Best Tips to Reduce Chargebacks
Chargebacks are a blessing for credit card users; they allow cardholders to dispute unrecognised transactions and be protected from possible repercussions related to fraud. For business owners, however, chargebacks can be an inconvenience at best, and a catastrophe at worst.
While some chargebacks are an inevitable part of doing business, merchants who receives too many chargebacks can end up in trouble with their bank and credit card network. For this reason, it is important to reduce chargebacks whenever possible.
Why Reduce Chargebacks?
The number one reason to reduce chargebacks is because it makes economic sense to do so. Whenever a customer files a chargeback, the amount in dispute is automatically withdrawn from the merchant’s account and given to the cardholder. In addition, the merchant’s acquiring bank will withdraw fees that can range from €20 to €100 per chargeback.
While business owners do have the opportunity to dispute chargebacks and have the disputed funds returned to their merchant account, the dispute process is costly, time-consuming, and wastes energy that could instead be used to grow the business.
Even if a merchant successfully disputes a chargeback, the fees assessed by the bank are irreversible. To make matters worse, the business loses the inventory that led to the chargeback being filed.
Having an occasional chargeback once in a great while won’t ruin a business. However, if a business has an excessive level of chargebacks, the merchant will be hit with additional fees. If the merchant is unable to lower their chargeback levels by the following month, they run the risk of having their account terminated.
Terminated accounts are bad news for merchants because:
- The merchant loses the privilege of being able to accept credit cards as a form of payment. This is especially detrimental to businesses that conduct business primarily online.
- The merchant will almost certainly end up on the MATCH list. Merchants who are on the MATCH list are barred from opening a traditional merchant account with another bank. Instead, MATCH listed merchants must use high-risk accounts that charge exorbitant, profit-eating fees.
While chargebacks can be successfully disputed, it is clearly in a business owner’s best interest to focus on reducing chargebacks in the first place instead of fighting them after they happen.
What Causes Chargebacks?
While it is great to understand the importance of why business owners should spend time focusing on how to reduce chargebacks, a preventative strategy cannot be formulated without a solid understanding of what causes chargebacks in the first place. Most chargebacks are caused by one of three triggers:
1. Criminal Fraud
Criminal fraud is one of the reasons why chargebacks were created in the first place. For example, if an identity thief steals a cardholder’s credit card information and then goes on a shopping spree, the cardholder is able to file a chargeback on the illicit spending. Thus, the thief gets to keep his or her purchases and the cardholder gets all the money back.
The real victim in this situation is the merchant, who loses out on both inventory and revenue. In fact, in 2013, the financial damage caused by credit card fraud reached over €100 billion.
2. Merchant Error
Chargebacks are also intended to protect cardholders from merchant error. This means that if a business makes a mistake during a transaction, the customer is able to get all of his or her money back. Mistakes do happen, and while the occasional oversight might be relatively insignificant, chargebacks filed for merchant error can lead to disproportionate profit losses in the form of chargebacks.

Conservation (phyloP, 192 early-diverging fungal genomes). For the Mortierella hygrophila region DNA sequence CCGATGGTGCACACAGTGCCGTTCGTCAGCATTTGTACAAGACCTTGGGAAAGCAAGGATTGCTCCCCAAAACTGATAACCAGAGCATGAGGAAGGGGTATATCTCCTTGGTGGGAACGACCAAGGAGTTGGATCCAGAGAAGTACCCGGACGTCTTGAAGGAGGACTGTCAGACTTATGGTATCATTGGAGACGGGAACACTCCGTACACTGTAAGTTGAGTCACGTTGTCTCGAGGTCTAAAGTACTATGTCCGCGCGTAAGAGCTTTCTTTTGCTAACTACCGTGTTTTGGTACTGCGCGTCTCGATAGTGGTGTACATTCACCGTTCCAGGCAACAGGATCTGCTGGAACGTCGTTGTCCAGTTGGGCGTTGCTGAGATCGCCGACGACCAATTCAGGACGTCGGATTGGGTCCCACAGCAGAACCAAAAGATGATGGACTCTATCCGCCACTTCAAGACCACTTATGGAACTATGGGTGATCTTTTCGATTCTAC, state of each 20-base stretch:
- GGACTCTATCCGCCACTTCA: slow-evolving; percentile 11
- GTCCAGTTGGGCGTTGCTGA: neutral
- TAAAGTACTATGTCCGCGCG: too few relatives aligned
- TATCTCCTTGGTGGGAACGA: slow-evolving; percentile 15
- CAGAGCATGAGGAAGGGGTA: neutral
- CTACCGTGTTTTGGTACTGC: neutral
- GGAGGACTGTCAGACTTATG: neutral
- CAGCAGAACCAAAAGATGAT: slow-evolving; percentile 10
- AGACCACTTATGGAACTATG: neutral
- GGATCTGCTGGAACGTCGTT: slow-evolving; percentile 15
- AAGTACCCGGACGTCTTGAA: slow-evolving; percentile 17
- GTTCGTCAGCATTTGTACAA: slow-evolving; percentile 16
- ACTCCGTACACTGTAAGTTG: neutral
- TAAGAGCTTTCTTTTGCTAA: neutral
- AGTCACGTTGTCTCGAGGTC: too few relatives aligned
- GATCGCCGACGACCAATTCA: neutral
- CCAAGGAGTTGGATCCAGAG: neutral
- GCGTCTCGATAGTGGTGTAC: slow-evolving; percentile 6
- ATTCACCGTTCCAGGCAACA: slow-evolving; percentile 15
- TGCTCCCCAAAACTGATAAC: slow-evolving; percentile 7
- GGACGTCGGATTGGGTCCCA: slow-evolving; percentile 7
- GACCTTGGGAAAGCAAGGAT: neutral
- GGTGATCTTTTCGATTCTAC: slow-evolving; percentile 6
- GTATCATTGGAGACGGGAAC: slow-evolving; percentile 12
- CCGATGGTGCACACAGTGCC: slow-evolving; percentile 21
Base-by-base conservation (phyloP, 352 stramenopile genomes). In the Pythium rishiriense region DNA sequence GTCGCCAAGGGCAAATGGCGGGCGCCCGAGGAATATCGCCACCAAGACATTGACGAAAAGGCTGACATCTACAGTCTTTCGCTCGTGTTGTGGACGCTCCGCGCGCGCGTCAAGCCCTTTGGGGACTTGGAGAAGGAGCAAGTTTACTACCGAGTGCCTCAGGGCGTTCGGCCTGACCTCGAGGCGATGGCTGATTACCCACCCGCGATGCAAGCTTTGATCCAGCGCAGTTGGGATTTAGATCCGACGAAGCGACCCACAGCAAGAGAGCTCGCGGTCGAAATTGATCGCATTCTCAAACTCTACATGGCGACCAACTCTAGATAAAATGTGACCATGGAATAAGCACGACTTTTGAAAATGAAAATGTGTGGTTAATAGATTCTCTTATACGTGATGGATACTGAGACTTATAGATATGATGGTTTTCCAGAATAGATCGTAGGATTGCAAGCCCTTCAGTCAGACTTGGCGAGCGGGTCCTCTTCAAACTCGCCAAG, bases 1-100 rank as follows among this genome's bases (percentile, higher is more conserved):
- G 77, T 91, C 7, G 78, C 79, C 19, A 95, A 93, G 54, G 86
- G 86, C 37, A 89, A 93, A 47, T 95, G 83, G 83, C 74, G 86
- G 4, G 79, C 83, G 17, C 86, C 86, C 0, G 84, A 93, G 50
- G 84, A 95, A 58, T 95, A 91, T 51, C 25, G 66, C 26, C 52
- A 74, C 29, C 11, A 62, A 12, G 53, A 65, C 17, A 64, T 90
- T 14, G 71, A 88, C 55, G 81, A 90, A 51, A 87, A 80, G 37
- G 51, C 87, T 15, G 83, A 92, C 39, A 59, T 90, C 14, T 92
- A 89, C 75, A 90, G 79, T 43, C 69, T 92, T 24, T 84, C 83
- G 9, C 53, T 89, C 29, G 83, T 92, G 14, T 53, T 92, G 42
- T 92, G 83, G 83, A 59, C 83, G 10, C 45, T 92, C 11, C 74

3. Friendly Fraud
Lastly, there is an increasing trend of shoppers filing chargebacks instead of asking for a traditional refund. Some shoppers may not realise that this behaviour is actually a type of fraud, while others are intentionally abusing the system to get something for free.
As in the case of criminal fraud, the merchant is the ultimate victim of friendly fraud. What’s worse is that shoppers who successfully commit friendly fraud once are nine times more likely to do it again. This type of repeat-offending behaviour can quickly escalate and cause problems for merchants.
Ways to Reduce Chargebacks
Fortunately, merchants are not helpless in the face of chargebacks. While there is no way that it can be guaranteed that merchants will never receive a chargeback again, there are many strategies merchants can employ to significantly reduce the possibility that chargebacks will be filed on future transactions.
Some ways to reduce chargebacks include:
Review the business’s refund policy.
Since some customers use chargebacks as a way to get a refund, merchants can reduce chargebacks by making refunds easier to get through their business than through the bank. Refund policy rules should be clear, fair, and easily understood at the point of sale.
Check the billing descriptor.
Billing descriptors are shown on customer’s credit card bills. Chargebacks caused by customers not recognising the business name can be nearly eliminated by using a recognisable billing descriptor. Businesses with official names that differ from the name used while doing business should use the name with which customers are familiar.
Accurately describe products.
Chargebacks can legitimately be filed in cases of false advertising. As such, businesses should take care to describe all products and services in a flattering but honest way. Customers who do not receive what they expect are more likely to file a chargeback.
More Ways to Reduce Chargebacks
While the above ideas are a great way to start reducing chargebacks, there are many other options out there. Contact us today for a more detailed chargeback prevention strategy, one that is customised for your business.